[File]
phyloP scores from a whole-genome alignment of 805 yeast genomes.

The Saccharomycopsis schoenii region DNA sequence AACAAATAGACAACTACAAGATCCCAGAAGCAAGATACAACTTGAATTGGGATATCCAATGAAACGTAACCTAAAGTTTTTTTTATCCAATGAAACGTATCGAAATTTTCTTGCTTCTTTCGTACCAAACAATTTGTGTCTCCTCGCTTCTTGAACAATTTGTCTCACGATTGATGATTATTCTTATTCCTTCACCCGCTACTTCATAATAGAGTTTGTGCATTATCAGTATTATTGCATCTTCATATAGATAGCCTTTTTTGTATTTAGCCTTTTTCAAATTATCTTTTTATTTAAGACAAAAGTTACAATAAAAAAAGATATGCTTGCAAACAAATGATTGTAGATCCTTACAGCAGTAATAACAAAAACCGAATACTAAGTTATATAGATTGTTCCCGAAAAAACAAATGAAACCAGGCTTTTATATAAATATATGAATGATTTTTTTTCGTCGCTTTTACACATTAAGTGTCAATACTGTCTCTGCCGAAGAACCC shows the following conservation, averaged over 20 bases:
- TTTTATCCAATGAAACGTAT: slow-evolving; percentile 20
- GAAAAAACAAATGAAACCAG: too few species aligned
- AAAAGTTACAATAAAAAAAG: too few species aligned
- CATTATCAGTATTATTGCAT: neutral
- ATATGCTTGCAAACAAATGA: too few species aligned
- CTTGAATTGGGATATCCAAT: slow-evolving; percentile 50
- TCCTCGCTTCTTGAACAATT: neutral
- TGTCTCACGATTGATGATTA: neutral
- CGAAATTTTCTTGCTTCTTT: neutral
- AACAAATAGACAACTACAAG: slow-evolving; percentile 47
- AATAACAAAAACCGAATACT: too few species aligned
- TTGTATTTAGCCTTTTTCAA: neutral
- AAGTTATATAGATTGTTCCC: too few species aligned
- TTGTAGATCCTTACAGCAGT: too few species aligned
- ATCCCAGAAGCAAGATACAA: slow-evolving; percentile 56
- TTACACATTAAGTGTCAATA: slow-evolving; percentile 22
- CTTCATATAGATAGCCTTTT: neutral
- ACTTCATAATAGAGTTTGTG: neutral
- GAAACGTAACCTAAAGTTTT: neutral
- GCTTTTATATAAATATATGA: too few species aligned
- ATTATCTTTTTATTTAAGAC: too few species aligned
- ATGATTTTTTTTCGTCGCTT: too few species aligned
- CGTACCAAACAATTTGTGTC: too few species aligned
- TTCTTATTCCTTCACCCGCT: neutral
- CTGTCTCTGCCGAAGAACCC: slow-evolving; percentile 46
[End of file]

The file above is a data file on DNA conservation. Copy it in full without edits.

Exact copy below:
phyloP scores from a whole-genome alignment of 805 yeast genomes.

The Saccharomycopsis schoenii region DNA sequence AACAAATAGACAACTACAAGATCCCAGAAGCAAGATACAACTTGAATTGGGATATCCAATGAAACGTAACCTAAAGTTTTTTTTATCCAATGAAACGTATCGAAATTTTCTTGCTTCTTTCGTACCAAACAATTTGTGTCTCCTCGCTTCTTGAACAATTTGTCTCACGATTGATGATTATTCTTATTCCTTCACCCGCTACTTCATAATAGAGTTTGTGCATTATCAGTATTATTGCATCTTCATATAGATAGCCTTTTTTGTATTTAGCCTTTTTCAAATTATCTTTTTATTTAAGACAAAAGTTACAATAAAAAAAGATATGCTTGCAAACAAATGATTGTAGATCCTTACAGCAGTAATAACAAAAACCGAATACTAAGTTATATAGATTGTTCCCGAAAAAACAAATGAAACCAGGCTTTTATATAAATATATGAATGATTTTTTTTCGTCGCTTTTACACATTAAGTGTCAATACTGTCTCTGCCGAAGAACCC shows the following conservation, averaged over 20 bases:
- TTTTATCCAATGAAACGTAT: slow-evolving; percentile 20
- GAAAAAACAAATGAAACCAG: too few species aligned
- AAAAGTTACAATAAAAAAAG: too few species aligned
- CATTATCAGTATTATTGCAT: neutral
- ATATGCTTGCAAACAAATGA: too few species aligned
- CTTGAATTGGGATATCCAAT: slow-evolving; percentile 50
- TCCTCGCTTCTTGAACAATT: neutral
- TGTCTCACGATTGATGATTA: neutral
- CGAAATTTTCTTGCTTCTTT: neutral
- AACAAATAGACAACTACAAG: slow-evolving; percentile 47
- AATAACAAAAACCGAATACT: too few species aligned
- TTGTATTTAGCCTTTTTCAA: neutral
- AAGTTATATAGATTGTTCCC: too few species aligned
- TTGTAGATCCTTACAGCAGT: too few species aligned
- ATCCCAGAAGCAAGATACAA: slow-evolving; percentile 56
- TTACACATTAAGTGTCAATA: slow-evolving; percentile 22
- CTTCATATAGATAGCCTTTT: neutral
- ACTTCATAATAGAGTTTGTG: neutral
- GAAACGTAACCTAAAGTTTT: neutral
- GCTTTTATATAAATATATGA: too few species aligned
- ATTATCTTTTTATTTAAGAC: too few species aligned
- ATGATTTTTTTTCGTCGCTT: too few species aligned
- CGTACCAAACAATTTGTGTC: too few species aligned
- TTCTTATTCCTTCACCCGCT: neutral
- CTGTCTCTGCCGAAGAACCC: slow-evolving; percentile 46